Generative AI in USPTO Practice: Key Considerations Under the USPTO’s New Guidance

Generative Artificial Intelligence (AI) tools such as OpenAI’s ChatGPT, Anthropic’s Claude, Midjourney and others, have made waves across various industries and the legal profession is no exception. Specialized publications and recent news are replete of examples of professionals in all fields increasingly turning to these tools to streamline their work.

However, the use of generative AI in legal practice also raises special concerns about the potential for errors, bias, and ethical violations. In recent high-profile cases, the use of ChatGPT by attorneys came under scrutiny when their court filing were found to contain false statements and references to non-existent legal authorities. In one case, two lawyers were sanctioned for submitting non-existent AI-generated judicial opinions with fake quotes and citations, without properly verifying the accuracy of such citations. See Mata v. Avianca., No. 22-CV-1461 (PKC), 2023 WL 4114965 (S.D.N.Y. June 22, 2023). This incident highlights the need for lawyers to exercise caution and maintain human oversight when using generative AI tools.

Building upon the growing awareness of the pervasive use of generative AI, and its gradual adoption in the legal profession, the United States Patent and Trademark Office (USPTO) has taken steps to address the use of AI tools in practice before the agency. In February 2024, USPTO Director Katherine K. Vidal issued a memorandum to the Patent Trial and Appeal Board (PTAB) and Trademark Trial and Appeal Board (TTAB), emphasizing the applicability of existing regulations to party and practitioner misconduct related to the use of AI.

Director Vidal’s memorandum highlighted the potential benefits of AI in increasing access to information and lowering costs, while also acknowledging the risks associated with AI-generated content, such as inaccuracies and “hallucinations.” The memo served primarily as a reminder that existing USPTO rules, including the Rules of Professional Conduct, apply to AI-assisted submissions and that practitioners must exercise due diligence in reviewing and verifying the accuracy of such content.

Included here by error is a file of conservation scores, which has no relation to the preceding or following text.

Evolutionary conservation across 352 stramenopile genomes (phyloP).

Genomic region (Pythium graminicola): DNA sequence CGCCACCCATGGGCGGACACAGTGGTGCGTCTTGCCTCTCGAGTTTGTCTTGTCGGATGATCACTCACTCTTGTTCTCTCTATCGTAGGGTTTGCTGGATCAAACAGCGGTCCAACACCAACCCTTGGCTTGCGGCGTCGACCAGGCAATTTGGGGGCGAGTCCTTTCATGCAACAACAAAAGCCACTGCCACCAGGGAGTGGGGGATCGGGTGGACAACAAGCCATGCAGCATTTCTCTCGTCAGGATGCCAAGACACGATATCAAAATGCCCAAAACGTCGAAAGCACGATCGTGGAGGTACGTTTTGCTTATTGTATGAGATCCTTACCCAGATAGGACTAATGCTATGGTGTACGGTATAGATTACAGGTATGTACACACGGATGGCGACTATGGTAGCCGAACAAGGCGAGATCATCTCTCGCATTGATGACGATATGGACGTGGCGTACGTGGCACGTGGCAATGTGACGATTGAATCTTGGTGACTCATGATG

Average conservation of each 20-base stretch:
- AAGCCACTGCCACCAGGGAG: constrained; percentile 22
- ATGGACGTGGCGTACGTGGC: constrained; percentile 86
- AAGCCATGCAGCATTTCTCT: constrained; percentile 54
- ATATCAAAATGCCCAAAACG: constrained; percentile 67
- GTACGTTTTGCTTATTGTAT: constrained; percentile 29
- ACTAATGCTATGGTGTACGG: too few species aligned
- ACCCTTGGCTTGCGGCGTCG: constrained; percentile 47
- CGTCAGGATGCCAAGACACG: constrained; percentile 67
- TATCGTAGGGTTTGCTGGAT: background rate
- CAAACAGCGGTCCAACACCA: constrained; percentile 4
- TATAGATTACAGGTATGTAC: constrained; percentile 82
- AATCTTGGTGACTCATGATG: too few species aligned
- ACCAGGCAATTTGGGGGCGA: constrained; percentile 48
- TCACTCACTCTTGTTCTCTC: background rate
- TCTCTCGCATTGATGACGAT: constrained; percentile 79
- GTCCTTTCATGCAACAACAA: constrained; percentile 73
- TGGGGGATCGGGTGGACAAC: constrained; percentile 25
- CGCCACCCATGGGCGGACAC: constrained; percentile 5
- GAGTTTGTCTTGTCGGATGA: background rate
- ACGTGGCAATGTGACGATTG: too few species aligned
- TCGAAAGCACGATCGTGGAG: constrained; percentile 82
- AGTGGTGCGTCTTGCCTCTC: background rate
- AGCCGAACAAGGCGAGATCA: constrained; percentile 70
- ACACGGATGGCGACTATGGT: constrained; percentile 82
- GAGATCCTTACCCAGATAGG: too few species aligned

Following the February memorandum, the USPTO published a more comprehensive guidance notice in the Federal Register on April 11, 2024, titled “Guidance on Use of Artificial Intelligence-Based Tools in Practice Before the United States Patent and Trademark Office.” This notice expands upon the principles outlined in Director Vidal’s memo and provides a detailed framework for the responsible use of AI tools in patent and trademark matters.

Some of the key points from this notice include:

  • The USPTO recognizes the possibility that AI will be used to prepare and prosecute patent and trademark applications, as well as other filings before the Office including filings submitted to the Patent Trial and Appeal Board (PTAB) and Trademark Trial and Appeal Board (TTAB)
  • There is no prohibition against using AI tools in drafting documents for submission to the USPTO, nor a general obligation to disclose the use of such tools.
  • Existing USPTO rules and policies apply broadly to situations where a party or practitioner uses AI as a tool, regardless of AI assistance in preparing submissions. Practitioners must ensure statements are true to their own knowledge, that arguments are legally warranted, and facts have evidentiary support.
  • Parties must review and verify the contents of AI-assisted documents. Simply relying on the accuracy of an AI tool is not considered a reasonable inquiry.
  • Nearly all forms of correspondence with the USPTO must be signed. This includes documents that were drafted entirely by AI tools or drafted with the assistance of AI tools. Signatures on USPTO correspondence must be personally entered by the named signatory and cannot be delegated to an AI tool. The signatory is certifying they reviewed the document.
  • Authorized persons must ensure AI tools do not exceed the person’s authorized access. It is therefore not acceptable for the correspondence to have the signature of an AI tool or other non-natural person.
  • AI tools may be used to assist or automate the mechanical aspects of filing documents with the USPTO. For example, these tools can be employed to autocomplete USPTO forms and upload documents and other information to USPTO servers. However, AI tools may not be associated to a account for filing and/or accessing documents electronically via the USPTO’s electronic filing system.
  • Fraud or misconduct through the use of AI tools in USPTO proceedings or systems is not tolerated. Existing duties of candor and good faith apply to an individual’s actions taken with AI.
  • Use of AI systems to perform prior art searches, application drafting, etc. may result in the inadvertent disclosure of client-sensitive or confidential information to third parties through the owners of these systems, causing harm to the client. Practitioners must take steps to maintain confidentiality since using AI tools could inadvertently disclose client-sensitive information to third parties.

The USPTO’s guidance on the use of AI generative tools in practice before the agency is not the end of the conversation – far from it. It effectively invites the parties and their counsel to engage more deeply with the complex issues surrounding generative AI. At the same time, the agency demonstrates its openness to the adoption of this transformative technology, while prioritizing the integrity of the intellectual property system and the ethical obligations of USPTO practitioners.

Gibbons will continue to monitor and report developments in the areas of AI and Intellectual Property law.

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